Research and Reflections
Part 3 of Lessons from the Field: Understanding Culturally Relevant Pedagogy in High-Quality Instructional Materials

What Is Critical Consciousness?

Understanding sociopolitical consciousness in the classroom

“Education either functions as an instrument which is used to facilitate integration of the younger generation into the logic of the present system and bring about conformity or it becomes the practice of freedom, the means by which men and women deal critically and creatively with reality and discover how to participate in the transformation of their world.” (Paulo Freire, Pedagogy of the Oppressed)

Critical consciousness, conceivably the pinnacle of culturally relevant pedagogy (CRP), often proves challenging for many teachers to implement, leading many to leave it out of their instructional practice. However, this practice of critical thinking is a tool for students and teachers to examine the world and provides context and relevance for students to feel empowered to envision possibilities in transformative ways.

In her groundbreaking article “But That’s Just Good Teaching! The Case for Culturally Relevant Pedagogy,” Dr. Gloria Ladson-Billings proposes that it is not “enough for students to choose academic excellence and remain culturally grounded if those skills and abilities represent only an individual achievement.” She asserts that teachers who practice in a culturally relevant way must engage in the tenet of sociopolitical consciousness, also known as critical consciousness, which she describes as “the ability to take learning beyond the confines of the classroom using school knowledge and skills to identify, analyze, and solve real-world problems.” 

This practice of sociopolitical consciousness is also highlighted in Dr. Bettina Love’s writing, that without critical consciousness, we face the danger of turning “schools into places that mirror society instead of improving it.”  By weaving critical consciousness into instructional practices, teachers provide a pathway for students “to understand that if we have to learn with each other we should also learn about each other so we can bring each other up,” as suggested by Christopher Emdin in For White Folks Who Teach in the Hood… and the Rest of Y’all Too: Reality Pedagogy and Urban Education.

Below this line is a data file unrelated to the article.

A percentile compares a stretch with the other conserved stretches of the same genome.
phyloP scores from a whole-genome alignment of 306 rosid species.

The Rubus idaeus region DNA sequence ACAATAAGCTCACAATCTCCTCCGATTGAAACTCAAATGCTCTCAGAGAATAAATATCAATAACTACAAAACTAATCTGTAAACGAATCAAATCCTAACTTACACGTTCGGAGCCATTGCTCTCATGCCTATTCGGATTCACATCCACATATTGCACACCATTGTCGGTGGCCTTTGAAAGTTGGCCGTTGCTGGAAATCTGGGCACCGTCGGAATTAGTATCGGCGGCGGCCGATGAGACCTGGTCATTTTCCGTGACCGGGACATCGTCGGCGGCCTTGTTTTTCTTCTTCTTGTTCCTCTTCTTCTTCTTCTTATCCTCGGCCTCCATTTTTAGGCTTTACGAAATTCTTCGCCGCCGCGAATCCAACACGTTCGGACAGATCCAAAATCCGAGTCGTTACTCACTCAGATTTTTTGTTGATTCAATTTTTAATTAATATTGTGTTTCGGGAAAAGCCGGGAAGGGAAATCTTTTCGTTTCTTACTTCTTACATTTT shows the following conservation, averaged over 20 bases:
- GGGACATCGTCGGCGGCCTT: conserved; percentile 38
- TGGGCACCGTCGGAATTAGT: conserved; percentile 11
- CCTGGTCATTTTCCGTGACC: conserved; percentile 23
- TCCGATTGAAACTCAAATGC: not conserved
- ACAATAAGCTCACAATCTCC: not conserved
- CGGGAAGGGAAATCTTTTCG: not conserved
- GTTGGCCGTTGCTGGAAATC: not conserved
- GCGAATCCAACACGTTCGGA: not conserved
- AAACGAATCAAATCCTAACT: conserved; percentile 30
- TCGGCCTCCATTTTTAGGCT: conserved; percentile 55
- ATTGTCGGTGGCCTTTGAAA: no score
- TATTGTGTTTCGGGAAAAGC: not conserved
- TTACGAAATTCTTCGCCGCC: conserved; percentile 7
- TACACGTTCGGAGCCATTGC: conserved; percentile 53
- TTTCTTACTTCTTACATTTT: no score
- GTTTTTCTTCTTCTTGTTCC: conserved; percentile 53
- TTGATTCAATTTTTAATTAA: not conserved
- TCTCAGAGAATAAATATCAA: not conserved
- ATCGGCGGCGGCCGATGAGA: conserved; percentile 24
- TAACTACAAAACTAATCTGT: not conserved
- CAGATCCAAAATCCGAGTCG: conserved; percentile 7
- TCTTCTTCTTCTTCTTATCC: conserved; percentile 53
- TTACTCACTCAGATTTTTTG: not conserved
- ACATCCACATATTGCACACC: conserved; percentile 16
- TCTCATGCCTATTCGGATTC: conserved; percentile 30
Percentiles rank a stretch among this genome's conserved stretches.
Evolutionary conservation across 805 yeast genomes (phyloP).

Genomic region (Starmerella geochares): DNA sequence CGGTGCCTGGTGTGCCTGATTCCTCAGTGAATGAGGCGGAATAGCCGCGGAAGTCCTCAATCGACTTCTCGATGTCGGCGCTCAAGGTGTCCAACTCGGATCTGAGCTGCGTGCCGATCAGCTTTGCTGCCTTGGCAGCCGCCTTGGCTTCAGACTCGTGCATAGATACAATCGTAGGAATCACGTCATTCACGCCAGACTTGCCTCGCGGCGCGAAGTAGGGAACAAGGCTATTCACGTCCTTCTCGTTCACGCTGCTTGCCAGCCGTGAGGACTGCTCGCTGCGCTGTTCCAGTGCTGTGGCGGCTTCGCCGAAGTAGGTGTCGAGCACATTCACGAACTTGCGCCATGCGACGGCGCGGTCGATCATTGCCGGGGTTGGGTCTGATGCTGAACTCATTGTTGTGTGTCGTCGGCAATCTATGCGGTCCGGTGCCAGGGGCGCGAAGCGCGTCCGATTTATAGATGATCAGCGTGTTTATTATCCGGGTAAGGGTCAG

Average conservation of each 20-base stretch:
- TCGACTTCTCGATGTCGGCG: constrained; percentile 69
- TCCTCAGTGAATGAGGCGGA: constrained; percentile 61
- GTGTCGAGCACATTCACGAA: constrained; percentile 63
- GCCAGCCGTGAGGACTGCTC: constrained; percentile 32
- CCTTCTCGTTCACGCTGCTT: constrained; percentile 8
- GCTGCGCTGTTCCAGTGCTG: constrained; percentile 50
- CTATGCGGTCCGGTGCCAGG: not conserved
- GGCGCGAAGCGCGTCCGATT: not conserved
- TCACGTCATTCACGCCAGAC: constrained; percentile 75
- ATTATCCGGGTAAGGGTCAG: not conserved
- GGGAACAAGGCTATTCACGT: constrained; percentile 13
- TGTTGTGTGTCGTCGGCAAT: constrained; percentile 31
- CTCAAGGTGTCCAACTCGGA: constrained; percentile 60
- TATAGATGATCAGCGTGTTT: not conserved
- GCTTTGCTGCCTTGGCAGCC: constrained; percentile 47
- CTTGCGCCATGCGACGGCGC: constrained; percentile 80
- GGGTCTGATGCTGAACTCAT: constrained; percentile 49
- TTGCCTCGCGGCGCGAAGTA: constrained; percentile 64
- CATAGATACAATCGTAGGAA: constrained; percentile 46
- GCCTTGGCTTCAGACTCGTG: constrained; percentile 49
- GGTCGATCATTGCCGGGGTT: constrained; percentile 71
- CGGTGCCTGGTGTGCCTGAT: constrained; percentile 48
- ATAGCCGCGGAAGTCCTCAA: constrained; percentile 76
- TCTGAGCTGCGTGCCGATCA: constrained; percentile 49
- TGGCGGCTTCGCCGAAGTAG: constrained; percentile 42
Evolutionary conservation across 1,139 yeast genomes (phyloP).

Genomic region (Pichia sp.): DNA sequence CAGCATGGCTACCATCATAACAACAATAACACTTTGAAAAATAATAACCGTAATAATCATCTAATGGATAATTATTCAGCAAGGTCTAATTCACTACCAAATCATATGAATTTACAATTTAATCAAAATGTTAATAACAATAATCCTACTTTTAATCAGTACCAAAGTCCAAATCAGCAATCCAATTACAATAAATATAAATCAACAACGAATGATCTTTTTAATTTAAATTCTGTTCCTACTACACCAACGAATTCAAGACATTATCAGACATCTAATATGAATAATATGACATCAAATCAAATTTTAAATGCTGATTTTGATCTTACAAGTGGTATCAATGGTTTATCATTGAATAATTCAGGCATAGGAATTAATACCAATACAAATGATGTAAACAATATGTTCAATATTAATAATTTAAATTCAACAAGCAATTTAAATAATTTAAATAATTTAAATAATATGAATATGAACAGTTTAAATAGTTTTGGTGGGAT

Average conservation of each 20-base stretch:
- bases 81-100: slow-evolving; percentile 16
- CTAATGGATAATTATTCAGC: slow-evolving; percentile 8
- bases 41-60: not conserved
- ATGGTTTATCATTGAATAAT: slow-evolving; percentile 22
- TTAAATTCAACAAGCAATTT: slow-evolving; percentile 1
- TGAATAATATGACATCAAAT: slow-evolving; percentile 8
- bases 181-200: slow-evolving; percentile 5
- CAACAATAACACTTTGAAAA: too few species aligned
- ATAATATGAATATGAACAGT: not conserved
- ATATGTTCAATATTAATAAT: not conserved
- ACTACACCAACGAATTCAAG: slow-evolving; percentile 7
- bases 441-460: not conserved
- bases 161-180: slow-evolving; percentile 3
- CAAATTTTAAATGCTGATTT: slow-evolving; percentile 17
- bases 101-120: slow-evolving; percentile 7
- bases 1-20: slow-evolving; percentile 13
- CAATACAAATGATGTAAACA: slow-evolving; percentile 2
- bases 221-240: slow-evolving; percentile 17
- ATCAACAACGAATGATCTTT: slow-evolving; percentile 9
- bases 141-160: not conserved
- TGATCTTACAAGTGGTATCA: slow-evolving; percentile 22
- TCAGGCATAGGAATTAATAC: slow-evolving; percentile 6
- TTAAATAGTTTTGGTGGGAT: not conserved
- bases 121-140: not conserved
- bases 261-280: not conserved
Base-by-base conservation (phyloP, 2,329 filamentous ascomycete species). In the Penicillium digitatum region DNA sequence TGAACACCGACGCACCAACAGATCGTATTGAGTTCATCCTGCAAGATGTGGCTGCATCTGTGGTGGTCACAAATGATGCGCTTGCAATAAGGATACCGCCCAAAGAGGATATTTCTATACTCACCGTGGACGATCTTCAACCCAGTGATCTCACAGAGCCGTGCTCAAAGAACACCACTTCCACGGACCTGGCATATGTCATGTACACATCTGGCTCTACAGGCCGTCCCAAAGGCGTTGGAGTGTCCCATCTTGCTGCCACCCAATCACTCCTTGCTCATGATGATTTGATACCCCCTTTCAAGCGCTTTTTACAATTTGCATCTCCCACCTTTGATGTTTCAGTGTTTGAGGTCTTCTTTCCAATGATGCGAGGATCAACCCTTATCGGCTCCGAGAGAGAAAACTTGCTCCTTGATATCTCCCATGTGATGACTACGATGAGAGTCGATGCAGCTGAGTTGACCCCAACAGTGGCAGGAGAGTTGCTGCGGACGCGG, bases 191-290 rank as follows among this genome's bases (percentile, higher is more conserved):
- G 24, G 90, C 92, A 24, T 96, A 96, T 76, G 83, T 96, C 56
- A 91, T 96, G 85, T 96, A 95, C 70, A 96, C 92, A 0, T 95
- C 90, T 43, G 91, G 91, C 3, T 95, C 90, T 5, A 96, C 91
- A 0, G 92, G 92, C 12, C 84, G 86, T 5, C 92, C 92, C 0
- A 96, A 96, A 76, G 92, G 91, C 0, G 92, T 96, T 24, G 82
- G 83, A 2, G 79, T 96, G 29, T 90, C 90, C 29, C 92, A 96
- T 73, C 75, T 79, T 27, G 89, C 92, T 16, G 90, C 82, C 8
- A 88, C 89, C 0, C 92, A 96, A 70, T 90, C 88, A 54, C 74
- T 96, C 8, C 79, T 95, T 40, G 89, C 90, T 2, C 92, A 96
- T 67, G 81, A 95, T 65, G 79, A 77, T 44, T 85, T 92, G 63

The role of curriculum, intervention, and assessment

The current state of K-12 school curricula, intervention, and assessment follows a long history of skill-based learning and measure with minimal consideration for cultural relevance. Student assessments are often leveraged to measure success toward standardized benchmarks. The outcomes of these assessments lead to interventions and the adoption of new curricula that are aimed at building academic skills. Unfortunately, the primary focus on skill-based learning neglects to address the criticality necessary for students to develop a strong sense of their identities. In addition, students miss the opportunity to gain an understanding of how they can maneuver themselves beyond the classroom in meaningful and productive ways. In other words, critical literacy goes beyond academic skill-building and extends into a student’s understanding of all forms of injustices and their ability to recognize how they can impact change. Dr. Geneva Gay warns that while some programs may increase achievement levels for students of color, “…their effect may not stand the test of time or be as comprehensive as they claim. They may inadvertently cause students to compromise their ethnic and cultural identity to attain academic achievement.” (Gay, “Culturally Responsive Teacher: Theory, Research, & Practice”)